Seeking the genetic determinants of intelligence in humans has proven difficult. Several hundred gene variants together likely account for 40 to 50 percent of differences in intelligence, according to The New York Times, and it’s unclear which of these genes exerts the most influence on our IQ.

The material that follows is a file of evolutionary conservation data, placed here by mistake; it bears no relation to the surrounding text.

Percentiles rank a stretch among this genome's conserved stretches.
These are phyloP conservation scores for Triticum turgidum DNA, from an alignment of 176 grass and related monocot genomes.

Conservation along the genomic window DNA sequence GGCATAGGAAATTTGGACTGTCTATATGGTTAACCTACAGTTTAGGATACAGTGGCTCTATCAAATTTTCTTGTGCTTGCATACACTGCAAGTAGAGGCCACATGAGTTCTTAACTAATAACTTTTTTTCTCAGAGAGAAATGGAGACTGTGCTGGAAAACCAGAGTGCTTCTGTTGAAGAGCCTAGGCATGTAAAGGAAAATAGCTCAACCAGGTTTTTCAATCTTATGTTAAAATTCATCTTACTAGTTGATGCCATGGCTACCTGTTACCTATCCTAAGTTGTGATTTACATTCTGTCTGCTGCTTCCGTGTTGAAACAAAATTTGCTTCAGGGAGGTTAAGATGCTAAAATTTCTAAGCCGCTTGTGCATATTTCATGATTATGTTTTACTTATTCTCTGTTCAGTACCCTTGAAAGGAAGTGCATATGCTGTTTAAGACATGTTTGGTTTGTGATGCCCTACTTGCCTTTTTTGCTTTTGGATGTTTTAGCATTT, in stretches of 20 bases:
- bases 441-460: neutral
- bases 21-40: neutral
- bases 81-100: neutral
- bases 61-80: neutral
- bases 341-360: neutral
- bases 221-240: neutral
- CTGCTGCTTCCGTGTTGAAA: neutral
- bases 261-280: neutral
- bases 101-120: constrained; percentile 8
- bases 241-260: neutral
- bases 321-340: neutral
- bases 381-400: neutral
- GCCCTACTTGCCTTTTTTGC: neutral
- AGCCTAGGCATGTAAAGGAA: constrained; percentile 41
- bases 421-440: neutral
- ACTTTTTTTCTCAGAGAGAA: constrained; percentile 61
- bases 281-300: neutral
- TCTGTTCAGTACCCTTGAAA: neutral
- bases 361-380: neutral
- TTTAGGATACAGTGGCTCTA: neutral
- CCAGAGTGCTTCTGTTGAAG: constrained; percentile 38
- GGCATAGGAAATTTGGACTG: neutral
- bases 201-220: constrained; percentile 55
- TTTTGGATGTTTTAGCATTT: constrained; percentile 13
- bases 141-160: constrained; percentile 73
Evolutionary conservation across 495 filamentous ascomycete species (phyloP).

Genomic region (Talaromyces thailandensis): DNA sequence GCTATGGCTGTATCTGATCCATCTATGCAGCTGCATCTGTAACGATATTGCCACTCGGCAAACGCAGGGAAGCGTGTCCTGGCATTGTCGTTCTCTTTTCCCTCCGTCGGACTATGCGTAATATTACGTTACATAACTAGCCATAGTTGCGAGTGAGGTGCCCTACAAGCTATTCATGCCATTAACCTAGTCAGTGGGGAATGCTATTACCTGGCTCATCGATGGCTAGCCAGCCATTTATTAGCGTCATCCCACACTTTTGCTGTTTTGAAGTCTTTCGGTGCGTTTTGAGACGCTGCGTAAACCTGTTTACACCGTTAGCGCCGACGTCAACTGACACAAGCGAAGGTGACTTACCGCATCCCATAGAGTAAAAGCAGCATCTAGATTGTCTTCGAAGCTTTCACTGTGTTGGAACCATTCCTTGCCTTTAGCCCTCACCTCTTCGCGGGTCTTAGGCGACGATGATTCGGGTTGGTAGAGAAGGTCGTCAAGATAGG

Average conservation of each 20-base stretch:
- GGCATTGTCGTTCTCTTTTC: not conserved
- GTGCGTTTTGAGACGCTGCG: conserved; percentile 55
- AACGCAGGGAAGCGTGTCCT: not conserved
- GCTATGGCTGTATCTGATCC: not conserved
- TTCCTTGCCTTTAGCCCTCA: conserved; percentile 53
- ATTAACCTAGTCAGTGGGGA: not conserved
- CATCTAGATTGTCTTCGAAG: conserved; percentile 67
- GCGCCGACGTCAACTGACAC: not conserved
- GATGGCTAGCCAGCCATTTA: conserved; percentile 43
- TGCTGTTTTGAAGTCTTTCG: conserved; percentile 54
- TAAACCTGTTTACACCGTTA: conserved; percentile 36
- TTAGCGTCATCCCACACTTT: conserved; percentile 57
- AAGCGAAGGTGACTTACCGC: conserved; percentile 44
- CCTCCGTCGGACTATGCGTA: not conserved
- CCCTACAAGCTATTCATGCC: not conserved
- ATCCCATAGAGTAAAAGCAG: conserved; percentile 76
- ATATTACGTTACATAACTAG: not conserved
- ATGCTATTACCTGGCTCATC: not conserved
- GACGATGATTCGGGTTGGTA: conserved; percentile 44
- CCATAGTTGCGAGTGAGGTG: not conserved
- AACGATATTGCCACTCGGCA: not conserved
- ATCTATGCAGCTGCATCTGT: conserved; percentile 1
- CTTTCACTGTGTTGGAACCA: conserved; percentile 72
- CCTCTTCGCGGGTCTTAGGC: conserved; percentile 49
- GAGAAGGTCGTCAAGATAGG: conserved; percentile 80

So some scientists are taking a different approach. They’re looking at “the genetics of stupidity,” as Dr. Kevin Mitchell, a neurogeneticist says. What he’s talking about are not the fixed genes we all have that make us more or less equally smart, but the mutations in those genes. “This tends to run in families, which means some of us generate and retain more mutations than others do. Among our 23,000 genes, you may carry 500 mutations while I carry 1,000,” the Times writes.